No vaccine is 100% safe or 100% effective, and sometimes we do get it wrong. For example, the case of the 1998 introduction in the United States of the first rotavirus vaccine, Rotashield. This vaccine was withdrawn when post-licensure surveillance revealed an increased risk of intussusception, a serious, potentially fatal side effect which was not picked up by initial clinical trials, because these trials were too small to detect this risk.

In times like this, any public perception of force, coercion or punishment for non-vaccination can cause significant damage to vaccination programs. Immunisation programs are a partnership in trust between those who deliver the programs and the parents who bring their children for vaccination. This trust needs respect to be maintained, and punitive measures will erode trust. There are many historical examples of public backlash when such trust is eroded by overly dogmatic or forceful government actions.

Past experience tells us that genuine vaccine refusers are a small but vocal minority, and there is a larger group of hesitant or uncertain parents who can be positively influenced to vaccinate their children. Hard core vaccine refusers are unlikely to change their views, but there are far more potential gains in working constructively, using proven strategies, with the uncertain parents. Instituting draconian punitive measures runs the risk of driving the uncertain group to becoming hard core refusers instead of the desired effect of making them vaccinate their children. These parents, after all, work and pay taxes like the rest of us, so from an equity point of view should still be allowed to access financial benefits.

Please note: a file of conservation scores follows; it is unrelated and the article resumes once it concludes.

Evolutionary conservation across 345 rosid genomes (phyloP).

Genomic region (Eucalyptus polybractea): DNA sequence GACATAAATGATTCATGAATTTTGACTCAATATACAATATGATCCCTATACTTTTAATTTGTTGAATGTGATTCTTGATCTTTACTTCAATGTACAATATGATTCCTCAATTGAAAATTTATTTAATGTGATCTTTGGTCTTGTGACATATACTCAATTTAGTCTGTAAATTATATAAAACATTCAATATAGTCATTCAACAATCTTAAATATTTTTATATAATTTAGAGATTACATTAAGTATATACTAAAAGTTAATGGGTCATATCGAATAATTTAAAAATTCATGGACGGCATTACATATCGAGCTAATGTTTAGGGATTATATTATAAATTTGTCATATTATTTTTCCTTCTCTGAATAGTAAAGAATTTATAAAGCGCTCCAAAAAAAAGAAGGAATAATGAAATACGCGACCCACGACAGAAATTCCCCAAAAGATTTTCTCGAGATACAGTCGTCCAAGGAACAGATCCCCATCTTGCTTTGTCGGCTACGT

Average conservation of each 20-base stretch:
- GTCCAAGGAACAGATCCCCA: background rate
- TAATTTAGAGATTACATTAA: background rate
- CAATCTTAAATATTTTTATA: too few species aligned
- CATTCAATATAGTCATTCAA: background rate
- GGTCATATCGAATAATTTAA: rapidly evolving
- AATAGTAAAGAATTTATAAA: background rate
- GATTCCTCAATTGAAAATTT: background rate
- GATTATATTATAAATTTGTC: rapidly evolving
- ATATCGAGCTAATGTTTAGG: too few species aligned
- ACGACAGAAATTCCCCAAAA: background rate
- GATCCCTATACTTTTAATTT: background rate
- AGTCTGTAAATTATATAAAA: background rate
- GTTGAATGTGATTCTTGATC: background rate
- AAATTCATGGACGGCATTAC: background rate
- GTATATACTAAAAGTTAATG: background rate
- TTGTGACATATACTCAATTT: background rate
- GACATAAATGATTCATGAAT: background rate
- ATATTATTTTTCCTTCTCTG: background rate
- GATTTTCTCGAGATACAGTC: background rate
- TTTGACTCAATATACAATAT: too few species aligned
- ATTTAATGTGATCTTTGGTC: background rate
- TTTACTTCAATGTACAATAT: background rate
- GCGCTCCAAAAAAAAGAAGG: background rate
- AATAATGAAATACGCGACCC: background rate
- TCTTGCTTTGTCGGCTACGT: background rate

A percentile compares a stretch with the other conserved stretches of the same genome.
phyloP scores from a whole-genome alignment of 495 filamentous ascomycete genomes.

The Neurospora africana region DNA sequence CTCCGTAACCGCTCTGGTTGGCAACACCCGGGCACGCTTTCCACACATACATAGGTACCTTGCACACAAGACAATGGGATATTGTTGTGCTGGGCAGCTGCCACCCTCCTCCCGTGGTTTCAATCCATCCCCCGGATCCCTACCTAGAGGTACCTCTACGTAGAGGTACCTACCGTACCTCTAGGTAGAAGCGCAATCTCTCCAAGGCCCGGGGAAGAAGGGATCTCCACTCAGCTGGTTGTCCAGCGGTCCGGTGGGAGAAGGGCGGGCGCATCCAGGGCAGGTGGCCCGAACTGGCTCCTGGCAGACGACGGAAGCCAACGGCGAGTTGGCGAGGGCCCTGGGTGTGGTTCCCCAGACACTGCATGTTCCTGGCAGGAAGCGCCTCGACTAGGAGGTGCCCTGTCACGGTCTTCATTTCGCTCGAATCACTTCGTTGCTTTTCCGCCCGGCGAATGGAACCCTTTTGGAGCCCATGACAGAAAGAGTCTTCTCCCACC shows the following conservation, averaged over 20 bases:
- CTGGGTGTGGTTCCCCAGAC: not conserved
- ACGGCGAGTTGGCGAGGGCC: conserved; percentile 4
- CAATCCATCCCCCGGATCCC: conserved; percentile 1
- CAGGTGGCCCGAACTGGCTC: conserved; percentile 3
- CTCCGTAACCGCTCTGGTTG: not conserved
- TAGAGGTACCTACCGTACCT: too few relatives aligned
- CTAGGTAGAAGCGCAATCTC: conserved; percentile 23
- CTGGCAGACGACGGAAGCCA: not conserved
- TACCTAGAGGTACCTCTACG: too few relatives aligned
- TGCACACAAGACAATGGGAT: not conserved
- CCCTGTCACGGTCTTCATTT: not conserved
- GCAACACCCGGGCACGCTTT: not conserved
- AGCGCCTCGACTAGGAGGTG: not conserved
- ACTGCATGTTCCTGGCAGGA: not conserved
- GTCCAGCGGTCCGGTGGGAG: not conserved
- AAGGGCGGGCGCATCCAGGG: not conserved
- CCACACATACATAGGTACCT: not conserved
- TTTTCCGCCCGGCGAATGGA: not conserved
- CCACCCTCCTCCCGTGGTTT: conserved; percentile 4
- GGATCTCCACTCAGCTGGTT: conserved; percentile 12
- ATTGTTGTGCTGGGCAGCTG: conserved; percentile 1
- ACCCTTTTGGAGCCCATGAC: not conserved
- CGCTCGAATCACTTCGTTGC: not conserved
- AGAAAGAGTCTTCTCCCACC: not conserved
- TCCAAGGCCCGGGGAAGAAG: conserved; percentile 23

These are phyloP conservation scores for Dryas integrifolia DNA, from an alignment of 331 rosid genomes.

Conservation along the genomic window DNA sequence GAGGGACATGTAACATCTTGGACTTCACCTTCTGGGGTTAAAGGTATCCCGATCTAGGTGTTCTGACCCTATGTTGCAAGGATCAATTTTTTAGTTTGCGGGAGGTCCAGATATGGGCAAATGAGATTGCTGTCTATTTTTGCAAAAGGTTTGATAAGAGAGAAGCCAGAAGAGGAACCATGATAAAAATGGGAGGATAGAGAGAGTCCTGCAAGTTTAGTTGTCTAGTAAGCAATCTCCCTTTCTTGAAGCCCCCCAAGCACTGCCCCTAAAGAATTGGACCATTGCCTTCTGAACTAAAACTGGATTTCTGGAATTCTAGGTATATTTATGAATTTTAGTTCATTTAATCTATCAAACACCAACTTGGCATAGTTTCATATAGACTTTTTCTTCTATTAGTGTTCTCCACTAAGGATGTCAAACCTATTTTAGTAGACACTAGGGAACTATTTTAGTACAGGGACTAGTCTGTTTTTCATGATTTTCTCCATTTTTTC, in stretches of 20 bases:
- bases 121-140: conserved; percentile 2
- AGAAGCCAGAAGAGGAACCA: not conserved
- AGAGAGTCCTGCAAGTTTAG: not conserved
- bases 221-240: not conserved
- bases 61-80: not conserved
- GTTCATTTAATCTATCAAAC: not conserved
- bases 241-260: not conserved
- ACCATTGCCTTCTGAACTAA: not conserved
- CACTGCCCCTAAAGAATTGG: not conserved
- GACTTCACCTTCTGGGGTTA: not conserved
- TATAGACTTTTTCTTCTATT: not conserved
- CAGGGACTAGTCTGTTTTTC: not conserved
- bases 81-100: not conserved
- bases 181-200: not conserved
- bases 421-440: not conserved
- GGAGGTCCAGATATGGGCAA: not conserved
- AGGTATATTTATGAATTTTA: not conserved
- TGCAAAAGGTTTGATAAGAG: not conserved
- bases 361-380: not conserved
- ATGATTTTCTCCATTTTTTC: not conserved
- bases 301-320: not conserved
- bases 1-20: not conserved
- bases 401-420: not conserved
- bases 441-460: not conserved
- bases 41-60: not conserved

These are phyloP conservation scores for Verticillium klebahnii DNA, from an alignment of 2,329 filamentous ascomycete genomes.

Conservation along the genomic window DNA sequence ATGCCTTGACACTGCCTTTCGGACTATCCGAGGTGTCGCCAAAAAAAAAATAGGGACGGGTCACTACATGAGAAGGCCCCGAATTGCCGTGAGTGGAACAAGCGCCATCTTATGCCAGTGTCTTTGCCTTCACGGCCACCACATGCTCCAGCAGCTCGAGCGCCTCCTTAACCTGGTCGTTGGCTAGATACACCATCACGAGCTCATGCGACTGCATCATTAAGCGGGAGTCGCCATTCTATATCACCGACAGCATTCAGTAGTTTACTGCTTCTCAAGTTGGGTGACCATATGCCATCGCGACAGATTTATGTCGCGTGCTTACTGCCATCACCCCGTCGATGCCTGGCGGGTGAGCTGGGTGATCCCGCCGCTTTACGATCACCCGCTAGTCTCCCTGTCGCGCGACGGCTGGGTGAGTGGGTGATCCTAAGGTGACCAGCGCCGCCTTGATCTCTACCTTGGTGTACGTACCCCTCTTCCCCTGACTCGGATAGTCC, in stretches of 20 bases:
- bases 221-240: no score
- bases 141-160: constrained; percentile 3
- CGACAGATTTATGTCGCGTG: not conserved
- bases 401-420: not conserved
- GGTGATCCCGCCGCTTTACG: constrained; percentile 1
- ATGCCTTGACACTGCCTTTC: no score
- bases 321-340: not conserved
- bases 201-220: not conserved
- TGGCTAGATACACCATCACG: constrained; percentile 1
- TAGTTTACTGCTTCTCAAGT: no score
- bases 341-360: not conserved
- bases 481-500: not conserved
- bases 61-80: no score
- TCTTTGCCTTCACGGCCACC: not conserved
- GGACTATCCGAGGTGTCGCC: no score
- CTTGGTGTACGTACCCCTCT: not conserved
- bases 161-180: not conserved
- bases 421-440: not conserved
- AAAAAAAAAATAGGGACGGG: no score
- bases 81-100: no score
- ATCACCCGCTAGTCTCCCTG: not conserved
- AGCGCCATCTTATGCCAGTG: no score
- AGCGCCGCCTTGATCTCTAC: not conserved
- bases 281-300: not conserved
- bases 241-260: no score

Finally, the problem first needs to be defined in terms of risk of vaccine-preventable diseases. What diseases that can be prevented by vaccines on our immunisation schedule are causing epidemics and deaths in Australia? What are the vaccination rates for these diseases? What is the cause of poor disease control?

Real problems which have been identified include a lack of a universal funding mechanism for catch-up vaccination of under-immunised migrant and refugee groups including both adults and children and buck-passing between states and Commonwealth. Recent epidemics of measles in Australia have clearly been linked to under-immunised migrant groups, mainly adolescents and adults. In fact, the infant vaccination rates in the most affected part of Sydney for the measles outbreaks of 2012-13 was 95%, indicating that the problem lay elsewhere.

Even the tragic deaths of infants from pertussis are usually in infants too young to have received the full pertussis immunisation schedule, such as the recent tragic death of baby Riley, who was only 4 weeks old and too young for his pertussis vaccinations. The problem is adults who are susceptible to pertussis, and who can then infect vulnerable infants.

The problems of identified gaps in adult immunisation are the pressing issue facing us today, which no amount of punishment of parents who refuse infant vaccination will fix.

Professor Raina MacIntyre is Head of the School of Public Health and Community Medicine at UNSW and Professor of Infectious Disease Epidemiology.